Yi underlined the problem starkly when he noted that China had experience of such radical groups as the East Turkestan Islamic Movement (ETIM), which have attracted dissident Uighurs. The UN has designated ETIM a terrorist organisation. Yi sought reassurance. “We hope,” he said at the meeting with Mullah Abdul Ghani Baradar in Tianjin,

the Afghan Taliban will make a clean break with all terrorist organizations including the ETIM and resolutely and effectively combat them to remove obstacles, play a positive role and create enabling conditions for security, stability, development and cooperation in the region.

But that is unlikely. ETIM’s fighters are already embedded within the Taliban, along with several other banned and militant fundamentalist groups. Even if we assume Baradar is absolutely serious about not engaging “in acts detrimental to China,” should the Taliban consolidate its power in Afghanistan, its fighters would find it hard to resist calls to help their oppressed Islamic brethren gain autonomy from unbelievers.

Terror and Xinjiang apart, in recent years China has placed some big bets in Asia that make Afghan stability critical to their plans. Afghanistan and the links it provides to Central Asia are critical to China’s Belt-and-Road economic diplomacy and the access it seeks to ports in Pakistan. Beijing has long eyed Afghanistan’s mineral wealth, too, and made key bets in its mining, oil, and gas industries—though not all its bets have been successful.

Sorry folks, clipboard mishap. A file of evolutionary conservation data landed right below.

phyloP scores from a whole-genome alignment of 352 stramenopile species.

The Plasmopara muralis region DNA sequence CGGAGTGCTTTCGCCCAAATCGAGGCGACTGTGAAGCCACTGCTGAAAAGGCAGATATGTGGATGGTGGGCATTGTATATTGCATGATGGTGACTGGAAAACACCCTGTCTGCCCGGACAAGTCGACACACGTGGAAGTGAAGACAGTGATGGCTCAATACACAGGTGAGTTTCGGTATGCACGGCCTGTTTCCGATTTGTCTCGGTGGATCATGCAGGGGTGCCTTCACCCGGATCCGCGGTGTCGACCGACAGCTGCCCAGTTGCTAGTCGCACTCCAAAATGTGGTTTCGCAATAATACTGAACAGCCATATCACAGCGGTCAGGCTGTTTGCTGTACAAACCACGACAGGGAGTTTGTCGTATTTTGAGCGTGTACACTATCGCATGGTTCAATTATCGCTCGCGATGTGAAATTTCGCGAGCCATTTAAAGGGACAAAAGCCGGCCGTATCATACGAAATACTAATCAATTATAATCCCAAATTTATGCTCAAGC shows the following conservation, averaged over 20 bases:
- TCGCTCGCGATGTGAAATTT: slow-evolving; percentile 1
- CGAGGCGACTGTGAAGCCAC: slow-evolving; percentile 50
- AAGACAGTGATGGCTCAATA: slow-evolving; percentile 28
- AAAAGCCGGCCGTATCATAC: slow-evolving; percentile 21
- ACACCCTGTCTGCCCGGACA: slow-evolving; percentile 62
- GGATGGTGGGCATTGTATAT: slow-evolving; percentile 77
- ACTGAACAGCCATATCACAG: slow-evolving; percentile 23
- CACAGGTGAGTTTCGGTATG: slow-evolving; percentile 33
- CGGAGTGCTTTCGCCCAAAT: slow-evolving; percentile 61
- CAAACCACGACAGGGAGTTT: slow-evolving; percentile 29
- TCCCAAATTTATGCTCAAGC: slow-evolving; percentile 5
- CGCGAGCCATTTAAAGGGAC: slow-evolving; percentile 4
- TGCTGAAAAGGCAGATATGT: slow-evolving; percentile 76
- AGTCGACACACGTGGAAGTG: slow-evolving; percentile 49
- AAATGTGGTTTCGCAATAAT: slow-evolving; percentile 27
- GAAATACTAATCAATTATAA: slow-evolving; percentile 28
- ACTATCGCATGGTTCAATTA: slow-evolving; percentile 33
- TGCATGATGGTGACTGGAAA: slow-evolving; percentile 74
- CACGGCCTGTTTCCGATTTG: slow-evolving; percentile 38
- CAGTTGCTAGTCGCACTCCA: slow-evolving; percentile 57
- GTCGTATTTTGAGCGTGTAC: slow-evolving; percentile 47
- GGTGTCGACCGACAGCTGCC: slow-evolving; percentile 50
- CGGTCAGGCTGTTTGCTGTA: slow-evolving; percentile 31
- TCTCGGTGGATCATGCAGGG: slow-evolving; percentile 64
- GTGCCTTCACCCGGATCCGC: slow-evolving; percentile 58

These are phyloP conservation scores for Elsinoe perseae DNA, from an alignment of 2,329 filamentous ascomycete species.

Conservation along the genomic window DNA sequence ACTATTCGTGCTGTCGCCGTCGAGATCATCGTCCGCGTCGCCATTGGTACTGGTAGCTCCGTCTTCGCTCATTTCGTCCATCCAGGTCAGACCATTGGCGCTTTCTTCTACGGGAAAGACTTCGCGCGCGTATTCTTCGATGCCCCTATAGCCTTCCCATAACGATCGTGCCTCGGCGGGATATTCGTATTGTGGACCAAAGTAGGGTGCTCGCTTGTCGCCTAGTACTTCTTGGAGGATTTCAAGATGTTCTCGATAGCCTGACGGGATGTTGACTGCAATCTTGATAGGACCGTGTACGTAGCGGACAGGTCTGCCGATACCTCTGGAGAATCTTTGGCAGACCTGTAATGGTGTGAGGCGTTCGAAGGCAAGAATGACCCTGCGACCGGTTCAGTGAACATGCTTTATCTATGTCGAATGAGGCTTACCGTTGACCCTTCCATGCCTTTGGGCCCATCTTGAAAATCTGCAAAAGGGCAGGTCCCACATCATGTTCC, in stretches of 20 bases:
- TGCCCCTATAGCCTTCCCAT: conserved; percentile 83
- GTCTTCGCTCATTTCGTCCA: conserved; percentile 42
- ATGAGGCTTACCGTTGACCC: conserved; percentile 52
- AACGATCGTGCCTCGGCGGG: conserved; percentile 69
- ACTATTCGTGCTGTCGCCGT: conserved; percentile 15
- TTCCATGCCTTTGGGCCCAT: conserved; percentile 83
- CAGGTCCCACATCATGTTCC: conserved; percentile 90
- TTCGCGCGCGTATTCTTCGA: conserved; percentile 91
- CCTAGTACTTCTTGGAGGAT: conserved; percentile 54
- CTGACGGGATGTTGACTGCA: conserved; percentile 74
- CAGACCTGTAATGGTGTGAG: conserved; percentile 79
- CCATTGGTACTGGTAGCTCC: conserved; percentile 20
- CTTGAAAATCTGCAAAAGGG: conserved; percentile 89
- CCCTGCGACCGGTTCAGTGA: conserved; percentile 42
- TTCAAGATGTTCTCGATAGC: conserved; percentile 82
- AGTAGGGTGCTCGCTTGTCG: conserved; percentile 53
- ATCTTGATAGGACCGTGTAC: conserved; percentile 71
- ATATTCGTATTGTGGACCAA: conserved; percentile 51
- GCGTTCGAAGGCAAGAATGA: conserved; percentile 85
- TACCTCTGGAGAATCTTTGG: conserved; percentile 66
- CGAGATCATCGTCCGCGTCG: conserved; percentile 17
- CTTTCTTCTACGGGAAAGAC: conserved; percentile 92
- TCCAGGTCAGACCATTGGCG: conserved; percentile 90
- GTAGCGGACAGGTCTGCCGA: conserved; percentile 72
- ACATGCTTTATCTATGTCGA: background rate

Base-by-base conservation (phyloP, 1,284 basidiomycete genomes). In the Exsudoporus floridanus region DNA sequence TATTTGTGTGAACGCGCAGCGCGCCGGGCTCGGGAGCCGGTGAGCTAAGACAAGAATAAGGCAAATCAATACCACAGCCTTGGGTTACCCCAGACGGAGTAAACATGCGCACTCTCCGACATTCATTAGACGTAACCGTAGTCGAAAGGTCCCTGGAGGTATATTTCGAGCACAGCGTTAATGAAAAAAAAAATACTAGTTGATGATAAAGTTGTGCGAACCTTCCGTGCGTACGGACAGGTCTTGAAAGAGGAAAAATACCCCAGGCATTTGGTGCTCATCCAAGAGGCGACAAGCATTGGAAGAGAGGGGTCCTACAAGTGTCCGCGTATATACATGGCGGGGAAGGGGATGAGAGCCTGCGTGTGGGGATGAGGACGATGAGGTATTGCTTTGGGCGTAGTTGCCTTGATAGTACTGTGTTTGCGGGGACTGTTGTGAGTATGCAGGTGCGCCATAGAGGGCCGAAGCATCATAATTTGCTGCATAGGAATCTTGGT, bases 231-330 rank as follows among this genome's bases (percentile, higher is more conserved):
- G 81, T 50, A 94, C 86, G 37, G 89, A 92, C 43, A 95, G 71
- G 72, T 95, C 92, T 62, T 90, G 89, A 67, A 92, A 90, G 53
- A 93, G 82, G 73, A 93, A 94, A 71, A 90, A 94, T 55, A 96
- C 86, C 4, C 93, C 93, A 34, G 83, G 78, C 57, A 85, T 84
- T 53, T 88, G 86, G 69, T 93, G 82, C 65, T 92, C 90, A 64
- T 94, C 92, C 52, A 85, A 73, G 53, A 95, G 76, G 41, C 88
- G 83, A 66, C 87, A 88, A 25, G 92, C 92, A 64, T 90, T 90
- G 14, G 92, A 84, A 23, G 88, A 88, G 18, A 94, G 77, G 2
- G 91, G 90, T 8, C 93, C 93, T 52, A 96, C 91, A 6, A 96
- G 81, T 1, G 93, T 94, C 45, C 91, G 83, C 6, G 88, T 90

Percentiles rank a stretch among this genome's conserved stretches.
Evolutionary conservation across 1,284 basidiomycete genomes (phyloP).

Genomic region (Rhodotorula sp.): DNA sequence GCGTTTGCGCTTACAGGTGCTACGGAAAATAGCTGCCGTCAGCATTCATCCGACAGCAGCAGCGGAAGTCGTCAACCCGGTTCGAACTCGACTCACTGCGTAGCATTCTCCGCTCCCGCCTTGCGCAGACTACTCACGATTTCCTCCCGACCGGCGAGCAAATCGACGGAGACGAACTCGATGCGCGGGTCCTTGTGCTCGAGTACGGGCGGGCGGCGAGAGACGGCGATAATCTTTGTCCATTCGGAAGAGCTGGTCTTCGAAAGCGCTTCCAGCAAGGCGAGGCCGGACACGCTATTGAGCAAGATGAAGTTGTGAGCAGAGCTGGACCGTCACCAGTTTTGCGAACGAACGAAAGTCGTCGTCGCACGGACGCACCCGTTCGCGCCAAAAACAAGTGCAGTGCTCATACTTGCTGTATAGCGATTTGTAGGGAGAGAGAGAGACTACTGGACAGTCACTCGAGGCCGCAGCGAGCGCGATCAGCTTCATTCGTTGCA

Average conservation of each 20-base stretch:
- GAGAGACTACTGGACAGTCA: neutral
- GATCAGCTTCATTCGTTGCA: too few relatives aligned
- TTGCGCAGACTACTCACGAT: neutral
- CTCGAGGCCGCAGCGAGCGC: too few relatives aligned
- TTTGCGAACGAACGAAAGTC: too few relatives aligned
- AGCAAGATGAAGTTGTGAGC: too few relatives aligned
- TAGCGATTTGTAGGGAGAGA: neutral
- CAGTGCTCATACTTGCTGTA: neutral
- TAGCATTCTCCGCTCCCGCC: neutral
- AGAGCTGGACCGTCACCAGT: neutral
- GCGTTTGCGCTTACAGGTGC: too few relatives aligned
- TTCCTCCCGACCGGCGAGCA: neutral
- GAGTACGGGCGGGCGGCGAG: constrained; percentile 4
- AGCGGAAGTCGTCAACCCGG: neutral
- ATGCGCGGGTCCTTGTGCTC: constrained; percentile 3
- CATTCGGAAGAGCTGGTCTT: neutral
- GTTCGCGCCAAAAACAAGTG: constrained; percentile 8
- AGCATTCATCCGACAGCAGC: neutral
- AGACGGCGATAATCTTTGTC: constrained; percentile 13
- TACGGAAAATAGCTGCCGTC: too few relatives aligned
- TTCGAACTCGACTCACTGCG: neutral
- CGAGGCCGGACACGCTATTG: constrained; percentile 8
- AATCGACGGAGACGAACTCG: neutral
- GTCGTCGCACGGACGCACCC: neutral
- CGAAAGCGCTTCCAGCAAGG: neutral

In 2020, according to Chinese Ministry of Commerce data, China invested about US$4.4 billion in Afghanistan, much of it in mining. Both the Amu Darya oil basin project and the Avnak copper mine have faced considerable resistance from locals and major security threats from militants, leading to delays and cost overruns.